Doors 7:30 | music 8pm | entry £5
Olivia Moore works across a broad spectrum of genres, dedicating herself primarily to jazz and classical Indian music and also the art of improvisation. She graduated from the Royal Northern College of Music in 1999. At 21, inspired by a jazz summer school at the Guildhall School of music, she discovered the art of improvisation. This propelled her into a postgraduate diploma at Leeds College of Music (Distinction in 2002). In 2005, she decided to follow her dream by going to India to study with violin maestro Kala Ramnath, which became the first of many visits to that country. Olivia has played with flamenco guitarist Nick Wilkinson as well as collaborating with Graham Clark, Seaming To, Kirsty Almeida, Stuart McCallum, OdBod Collective, Matthew Bourne, Giuliano Modarelli, Glenn Sharp, Suns of Arqa. She has been the instigator and leader of a handful of groups over the years. Firstly Strung Out with Lamb’s bass player Jon Thorne. She also successfully played with ‘The Owl Ensemble’, featuring Simply Red’s bass player Sylvan Richardson, and John Ellis (keys) and Myke Wilson (Drums). The Owl Ensemble String Quartet appeared with Beautiful South’s Paul Heaton for his show “The 8th” at the Barbican centre (London) and Lowry (Manchester). Her ongoing band Unfurl is an innovative quintet who collaborate, drawing from their diverse influences of Jazz, Indian and Arabic rhythms. Olivia collaborated with Jason Singh, Sharma Rahman and Shirley Smart at Manchester Jazz Festival in 2016.
In 2009 Olivia was one of eight musicians in the country to be selected to be a participant of the Serious Take Five artist development scheme. She has performed with Kousic Sen, Lisa Mallet, Jonathan Meyer, Jasdeep Singh and has given solo recitals in the UK. She has also collaborated with Chitravina Maestro N. Ravikiran and Mukesh Jhadav. Olivia has recorded with producer Tony Remy for saxophonist Jean Toussaint’s album ‘Nazaire’ (Alltone 2000). She features on Kirsty Almeida’s ‘Pure Blue Green’ (Decca 2010), Zoe Kyoti’s “Wishing Bone”, Jadid Ensemble’s “Sigh of the Moor”, Kefaya’s “Radio International”, “Seaming” by Seaming To and Fiona Nehama Abrahami’s ‘Random Excess’ (MusicWomb 2009). Olivia released her own album ‘Amoghasiddhi’ in 2008. Owl by the Owl Ensemble in 2011 and Arcadia by Unfurl in 2012.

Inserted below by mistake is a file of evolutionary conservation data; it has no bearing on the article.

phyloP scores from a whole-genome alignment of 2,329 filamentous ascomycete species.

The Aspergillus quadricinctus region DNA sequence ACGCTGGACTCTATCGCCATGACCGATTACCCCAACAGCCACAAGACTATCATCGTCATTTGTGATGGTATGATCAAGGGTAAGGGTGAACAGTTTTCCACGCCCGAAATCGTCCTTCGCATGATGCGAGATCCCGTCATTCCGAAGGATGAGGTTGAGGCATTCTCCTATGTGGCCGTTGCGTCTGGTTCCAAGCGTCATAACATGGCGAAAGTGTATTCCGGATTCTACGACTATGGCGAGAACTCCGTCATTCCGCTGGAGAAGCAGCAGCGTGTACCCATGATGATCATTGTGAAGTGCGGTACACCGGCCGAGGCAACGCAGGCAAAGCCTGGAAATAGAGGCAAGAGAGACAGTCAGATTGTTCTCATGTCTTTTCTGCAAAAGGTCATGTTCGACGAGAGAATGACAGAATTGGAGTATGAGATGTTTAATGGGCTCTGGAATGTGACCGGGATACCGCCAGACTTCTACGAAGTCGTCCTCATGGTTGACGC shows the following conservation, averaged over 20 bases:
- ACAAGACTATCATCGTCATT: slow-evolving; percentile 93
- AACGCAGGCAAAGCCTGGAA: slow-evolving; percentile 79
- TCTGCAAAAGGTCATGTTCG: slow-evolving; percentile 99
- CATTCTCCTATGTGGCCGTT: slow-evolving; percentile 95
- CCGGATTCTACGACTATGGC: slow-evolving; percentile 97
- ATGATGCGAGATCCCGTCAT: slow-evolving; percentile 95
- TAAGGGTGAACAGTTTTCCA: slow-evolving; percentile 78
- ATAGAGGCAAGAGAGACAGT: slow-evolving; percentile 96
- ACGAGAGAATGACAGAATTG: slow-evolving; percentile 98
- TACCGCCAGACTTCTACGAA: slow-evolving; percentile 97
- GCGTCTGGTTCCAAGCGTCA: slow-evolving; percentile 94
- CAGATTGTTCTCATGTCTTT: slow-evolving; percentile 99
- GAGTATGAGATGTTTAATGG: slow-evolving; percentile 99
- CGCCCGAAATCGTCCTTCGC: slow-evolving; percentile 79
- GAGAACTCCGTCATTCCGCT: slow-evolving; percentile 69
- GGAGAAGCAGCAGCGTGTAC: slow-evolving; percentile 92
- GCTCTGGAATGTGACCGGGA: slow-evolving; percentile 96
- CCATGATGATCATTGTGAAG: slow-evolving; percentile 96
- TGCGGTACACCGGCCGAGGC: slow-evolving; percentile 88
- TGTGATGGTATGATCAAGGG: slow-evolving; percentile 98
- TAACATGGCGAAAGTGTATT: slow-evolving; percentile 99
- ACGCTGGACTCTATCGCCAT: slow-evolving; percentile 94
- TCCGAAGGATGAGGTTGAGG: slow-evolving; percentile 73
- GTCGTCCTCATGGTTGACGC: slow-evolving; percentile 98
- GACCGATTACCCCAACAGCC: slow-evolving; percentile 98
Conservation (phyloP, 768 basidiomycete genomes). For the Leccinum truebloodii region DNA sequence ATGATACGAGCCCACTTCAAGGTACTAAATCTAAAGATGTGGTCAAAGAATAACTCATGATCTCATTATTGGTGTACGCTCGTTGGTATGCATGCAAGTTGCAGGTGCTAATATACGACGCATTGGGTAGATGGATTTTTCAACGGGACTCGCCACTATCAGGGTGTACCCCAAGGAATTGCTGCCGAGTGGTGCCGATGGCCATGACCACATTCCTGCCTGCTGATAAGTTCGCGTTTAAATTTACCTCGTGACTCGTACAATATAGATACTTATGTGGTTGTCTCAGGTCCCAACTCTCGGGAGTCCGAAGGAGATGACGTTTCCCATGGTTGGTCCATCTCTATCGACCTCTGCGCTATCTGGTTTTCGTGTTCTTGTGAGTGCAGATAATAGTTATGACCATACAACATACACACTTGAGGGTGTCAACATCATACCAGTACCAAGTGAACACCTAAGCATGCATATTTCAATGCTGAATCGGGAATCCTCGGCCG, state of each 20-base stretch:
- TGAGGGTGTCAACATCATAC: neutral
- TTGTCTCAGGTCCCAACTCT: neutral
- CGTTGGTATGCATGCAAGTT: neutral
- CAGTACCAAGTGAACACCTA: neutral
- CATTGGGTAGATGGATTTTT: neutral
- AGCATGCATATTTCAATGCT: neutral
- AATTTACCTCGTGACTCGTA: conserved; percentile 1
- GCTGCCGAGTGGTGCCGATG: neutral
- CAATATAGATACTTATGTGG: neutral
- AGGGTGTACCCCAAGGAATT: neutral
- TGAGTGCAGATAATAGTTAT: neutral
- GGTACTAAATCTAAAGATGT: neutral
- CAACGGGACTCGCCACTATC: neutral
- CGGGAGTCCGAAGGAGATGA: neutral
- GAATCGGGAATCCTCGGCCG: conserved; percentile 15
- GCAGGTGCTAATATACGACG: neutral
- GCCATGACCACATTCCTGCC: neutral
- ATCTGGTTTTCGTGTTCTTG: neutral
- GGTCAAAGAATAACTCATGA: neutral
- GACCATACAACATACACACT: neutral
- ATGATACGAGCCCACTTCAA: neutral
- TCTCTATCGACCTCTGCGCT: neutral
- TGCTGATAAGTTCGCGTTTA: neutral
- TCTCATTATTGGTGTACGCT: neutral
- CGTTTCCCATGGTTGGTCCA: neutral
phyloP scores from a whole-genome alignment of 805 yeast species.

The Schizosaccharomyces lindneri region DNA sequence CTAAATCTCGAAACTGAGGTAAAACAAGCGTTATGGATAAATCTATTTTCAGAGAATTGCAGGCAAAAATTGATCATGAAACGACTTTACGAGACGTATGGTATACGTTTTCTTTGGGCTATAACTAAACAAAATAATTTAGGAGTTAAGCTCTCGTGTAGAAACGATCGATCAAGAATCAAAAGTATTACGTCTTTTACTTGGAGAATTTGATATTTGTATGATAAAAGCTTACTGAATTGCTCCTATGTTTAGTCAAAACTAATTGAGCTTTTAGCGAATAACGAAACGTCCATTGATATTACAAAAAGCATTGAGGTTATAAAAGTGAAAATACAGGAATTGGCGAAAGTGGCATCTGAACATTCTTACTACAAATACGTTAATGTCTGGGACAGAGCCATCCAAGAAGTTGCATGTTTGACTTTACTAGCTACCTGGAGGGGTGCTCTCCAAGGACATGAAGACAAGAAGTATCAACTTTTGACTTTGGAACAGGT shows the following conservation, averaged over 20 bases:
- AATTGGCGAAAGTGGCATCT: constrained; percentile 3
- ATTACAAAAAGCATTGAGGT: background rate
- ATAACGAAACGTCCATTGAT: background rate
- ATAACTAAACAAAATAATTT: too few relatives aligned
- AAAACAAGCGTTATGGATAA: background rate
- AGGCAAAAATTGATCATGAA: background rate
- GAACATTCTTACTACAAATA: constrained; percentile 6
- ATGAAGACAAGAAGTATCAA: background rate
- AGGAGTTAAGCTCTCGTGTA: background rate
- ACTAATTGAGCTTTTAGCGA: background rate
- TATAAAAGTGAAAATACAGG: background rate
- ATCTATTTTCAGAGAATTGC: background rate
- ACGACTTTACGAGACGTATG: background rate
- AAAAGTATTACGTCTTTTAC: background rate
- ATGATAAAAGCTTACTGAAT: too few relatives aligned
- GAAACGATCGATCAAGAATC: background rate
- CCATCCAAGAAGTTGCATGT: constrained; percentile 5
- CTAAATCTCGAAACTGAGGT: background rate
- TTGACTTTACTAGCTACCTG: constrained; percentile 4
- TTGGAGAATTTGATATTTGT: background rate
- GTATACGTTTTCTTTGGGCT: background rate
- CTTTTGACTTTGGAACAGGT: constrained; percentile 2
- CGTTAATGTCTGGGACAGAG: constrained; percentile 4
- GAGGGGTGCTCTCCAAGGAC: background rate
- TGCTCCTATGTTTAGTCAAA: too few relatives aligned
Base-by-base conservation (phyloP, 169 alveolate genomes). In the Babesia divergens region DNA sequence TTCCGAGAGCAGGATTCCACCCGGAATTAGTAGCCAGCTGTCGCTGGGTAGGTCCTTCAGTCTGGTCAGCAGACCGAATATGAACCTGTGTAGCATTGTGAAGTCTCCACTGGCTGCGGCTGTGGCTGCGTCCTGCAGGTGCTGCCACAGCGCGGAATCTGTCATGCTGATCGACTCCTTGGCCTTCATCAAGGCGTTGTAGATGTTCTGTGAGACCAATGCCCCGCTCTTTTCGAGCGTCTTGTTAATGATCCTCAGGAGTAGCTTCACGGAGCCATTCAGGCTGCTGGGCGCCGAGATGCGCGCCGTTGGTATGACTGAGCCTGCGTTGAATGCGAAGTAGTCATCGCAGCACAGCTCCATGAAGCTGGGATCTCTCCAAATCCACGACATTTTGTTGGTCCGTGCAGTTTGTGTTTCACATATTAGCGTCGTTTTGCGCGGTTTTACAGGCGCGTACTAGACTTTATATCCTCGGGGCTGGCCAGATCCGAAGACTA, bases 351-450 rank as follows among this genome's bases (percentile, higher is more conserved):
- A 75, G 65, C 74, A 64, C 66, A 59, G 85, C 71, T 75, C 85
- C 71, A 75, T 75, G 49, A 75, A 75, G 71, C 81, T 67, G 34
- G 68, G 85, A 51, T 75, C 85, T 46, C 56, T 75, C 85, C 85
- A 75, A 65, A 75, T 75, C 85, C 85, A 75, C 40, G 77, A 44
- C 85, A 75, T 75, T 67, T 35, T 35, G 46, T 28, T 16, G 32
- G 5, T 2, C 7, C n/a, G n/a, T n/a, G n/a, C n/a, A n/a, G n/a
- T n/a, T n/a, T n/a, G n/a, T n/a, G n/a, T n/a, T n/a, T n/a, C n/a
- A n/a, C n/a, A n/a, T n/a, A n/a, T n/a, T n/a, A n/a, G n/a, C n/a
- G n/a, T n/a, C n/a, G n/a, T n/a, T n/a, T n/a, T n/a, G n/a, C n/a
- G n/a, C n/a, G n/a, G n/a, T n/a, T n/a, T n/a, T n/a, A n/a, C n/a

Poulomi Desai is a self-taught, outsider, multi-media artist since 1980, when she set up Hounslow Arts Co-op at the age of 14. Desai was born in Hackney, London, England. Originally inspired by a street theatre background, her works are performative, textual, image based, and acoustic. She works with collaborative working processes which evolve through research, learning and action to examine the elusive, creating large scale photographs, performances and outdoor sound installations. Commissions and Exhibitions include The Serpentine Gallery, London, The Science Museum, London, The Queens Museum, New York, The Oxford Gallery, Kolkatta, and The Photographers Gallery, London. In 2010, she set up the Usurp Art Gallery and Studios.
Douglas Benford, composer and sound artist, has been involved in various audio genres since the late 1980s, performing at institutions in the UK (Bristol’s Arnolfini, London’s Science Museum, Tate Modern, The Roundhouse, ICA and Glasgow’s CCA), festivals worldwide (Mutek, Synch, Transmediale) and has had installation work in numerous UK galleries (London, Swansea, Stroud and Essex). After numerous electronica releases in his ‘si-cut.db’ guise, in the past few years he has focused on acoustic improvisation and installations, using field recordings, classical instruments, vocals and children’s toys. His collaborators include Blanca Regina, poet Tamar Yoseloff, Angharad Davies, Lina Lapelyte, Clive Bell, Steve Beresford, sculptor Rob Olins, as well as – in the past – pop group Saint Etienne, Jem Finer (The Pogues), Momus, Rod Thomas (Bright Light Bright Light), Scanner, Stephan Mathieu and DJ Andrew Weatherall. He is also co-curator with Iris Garrelfs since 1996, of Sprawl audio events in London.
After taking up the bass, around 1987, John Edwards co-formed The Pointy Birds who went on to win awards for their music for The Cholmondeleys and Featherstonehaughs dance troupes. The group appeared at festivals in Glasgow, Edinburgh, Moers, Leverkusen, Copenhagen. Around 1990, Edwards played his first gigs with London improvisers such as Roger Turner, Lol Coxhill, Maggie Nicols, Phil Minton. Between 1990 and 1995 Edwards was a member of three touring groups simultaneously: B-Shops For The Poor, The Honkies and GOD. During this period he also became an increasingly regular player on the London improvised music scene and performed his first solo gigs; he composed and performed music theatre with the bass and cello duo The Great Explorers, street-busked a lot and appeared at many more festivals in Germany, Estonia, France, Italy, Czech, etc. Since 1995 John Edwards has become a “mainstay” of the London scene, playing with just about everybody, an activity that has seen him clocking up between 150 and 200 gigs a year. He has become regular player with Evan Parker, in many groupings, and with Tony Bevan, Veryan Weston, and Elton Dean, often in collaboration with Mark Sanders on percussion. He has become a more frequent player on the European (and festival) scene, appearing at Taktlos, Ulrichsburg, Nickelsdorf, Budapest, New Zealand and in the USA. He continues to work on solo performances.